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Ron DeSantis is close to beating Disney in the arm wrestling match. The Florida House of Representatives gave half-sanction to the governor’s bill, which would permanently strip the company of its ability to govern itself. The legislation is expected to pass smoothly through the state Senate and reach DeSantis’ desk next week.
The Sunshine State legislators approved the bill 82-31 and have already sent it to the Senate, where it must be dealt with in the next 36 hours. The governor gave a press conference in which he brought down to earth the 189-page text that was approved by the House.
“Disney is going to pay its fair share of taxes, and Disney is going to honor the debt. And that’s exactly what this proposed piece of legislation will do,” he said. The $700 million debt is to be paid by the company, not by Florida taxpayers.
As for its ability to govern itself, acquired in 1967, DeSantis warned that “now, this is obviously now going to be controlled by the state of Florida, which is no longer self-governing for them.” At the same time, he went so far as to issue a warning: “So there’s a new sheriff in town, and that’s just the way it’s gonna be.”
One by one, key points of the DeSantis legislation
The governor’s office published a summary of the main points of the law, which has already passed the state House of Representatives.
- Permanently removes Disney’s self-governing status.
- It imposes a state-controlled, term-limited board – with members appointed by the governor – over Disney and its property.
- Allows the state to tax Disney for potential road projects outside district boundaries.
- It guarantees that Disney will pay more than $700 million in unsecured debt, not Florida taxpayers.
- It provides no control of the district to the left-leaning local government of Orange County, which threatened to take advantage of the situation to raise local taxes.
- Impose Florida law to stop Disney from receiving preferential treatment.
- Prevents Disney from obtaining more land through compulsory expropriation.
- Creates a way to force Disney to contribute to local infrastructure.
In addition, the local government also published some of the faculties Disney owns in the Reedy Creek Improvement District:
- Full self-government with a board elected by Disney.
- Ability to build airports and nuclear facilities.
- Acquisition of property beyond the territory of the district by expropriation and eminent domain.
- Unilateral changes of boundaries.
- Construction contracts without bidding.
- Operating rules different from Florida law.
- Exemptions from regulatory reviews and approvals that other companies must pass.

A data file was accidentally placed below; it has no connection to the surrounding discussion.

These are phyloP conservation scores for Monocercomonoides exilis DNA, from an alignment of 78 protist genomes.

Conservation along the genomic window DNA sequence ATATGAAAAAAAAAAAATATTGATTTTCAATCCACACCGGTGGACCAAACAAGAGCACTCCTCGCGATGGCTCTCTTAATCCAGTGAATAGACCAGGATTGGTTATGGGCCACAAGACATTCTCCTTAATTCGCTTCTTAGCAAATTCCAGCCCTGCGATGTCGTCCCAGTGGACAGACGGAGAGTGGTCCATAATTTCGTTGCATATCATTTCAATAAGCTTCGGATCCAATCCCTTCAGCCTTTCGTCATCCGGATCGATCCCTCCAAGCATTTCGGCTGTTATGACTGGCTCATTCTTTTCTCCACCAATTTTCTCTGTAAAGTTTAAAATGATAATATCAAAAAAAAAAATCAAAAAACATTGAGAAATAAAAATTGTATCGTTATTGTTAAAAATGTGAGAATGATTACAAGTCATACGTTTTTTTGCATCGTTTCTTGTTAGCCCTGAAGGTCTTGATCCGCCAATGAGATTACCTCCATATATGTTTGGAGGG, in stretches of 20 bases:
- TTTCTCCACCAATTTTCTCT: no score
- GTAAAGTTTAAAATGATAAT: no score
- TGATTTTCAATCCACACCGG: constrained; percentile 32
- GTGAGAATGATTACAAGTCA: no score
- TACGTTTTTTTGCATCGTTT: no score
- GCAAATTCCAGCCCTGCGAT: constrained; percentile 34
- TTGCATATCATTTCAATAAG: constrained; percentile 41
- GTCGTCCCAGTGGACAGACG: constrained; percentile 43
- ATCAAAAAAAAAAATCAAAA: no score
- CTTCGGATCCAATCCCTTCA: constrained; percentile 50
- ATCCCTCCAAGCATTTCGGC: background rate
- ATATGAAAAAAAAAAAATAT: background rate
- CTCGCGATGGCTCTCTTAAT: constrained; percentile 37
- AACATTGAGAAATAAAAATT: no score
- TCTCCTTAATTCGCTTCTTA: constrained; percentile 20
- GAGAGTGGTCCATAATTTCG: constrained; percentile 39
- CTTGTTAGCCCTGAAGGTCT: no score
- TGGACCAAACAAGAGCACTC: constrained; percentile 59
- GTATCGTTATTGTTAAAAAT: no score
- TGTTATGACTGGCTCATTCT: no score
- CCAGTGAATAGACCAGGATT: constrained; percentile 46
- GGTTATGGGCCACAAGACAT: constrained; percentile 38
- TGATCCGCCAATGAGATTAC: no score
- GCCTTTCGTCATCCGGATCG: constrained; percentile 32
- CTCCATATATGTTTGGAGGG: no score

Speculations about a possible lawsuit by Mickey’s company against the state of Florida have been many. So far, the company has expressed itself only in a statement, signed by Walt Disney World Resort president Jeff Vahle.
“We are monitoring the progression of the draft legislation, which is complex given the long history of the Reedy Creek Improvement District. Disney works under a number of different models and jurisdictions around the world, and regardless of the outcome, we remain committed to providing the highest quality experience for the millions of guests who visit each year,” the executive said.
Why is Disney able to govern itself in Florida?
The Reedy Creek Improvement District was created in 1967 by state law, prompted by the company after Walt Disney’s death. It gives The Walt Disney Company full governmental control over the land in and around its Central Florida theme parks.
Since then, Disney assumed responsibility for providing municipal services to the 101 square kilometers, such as electricity, water, roads, and fire protection. At the same time, it was freed from Florida’s legal bureaucracy and the payment of taxes for the aforementioned services. In practice, it is just another county.
According to the Reedy Creek website, in the beginning, it was miles of wetlands and grass. 55 years later, there are four theme parks, two water parks, a sports complex, 281 kilometers of road, 107 kilometers of waterways, and the cities of Bay Lake and Lake Buena Vista.
“The cooperation and commitment between the Reedy Creek Improvement District and Walt Disney World Company is as strong today as it was when the District was created in 1967. The result is an example of how a working partnership between business and government can be prosperous for both sides,” they state on the website.
Joaquín Núñez es licenciado en comunicación periodística por la Universidad Católica Argentina. Se especializa en el escenario internacional y en la política nacional norteamericana. Confeso hincha de Racing Club de Avellaneda. Contacto: [email protected] // Joaquín Núñez has a degree in journalistic communication from the Universidad Católica Argentina. He specializes in the international scene and national American politics. Confessed fan of Racing Club of Avellaneda. Contact: [email protected]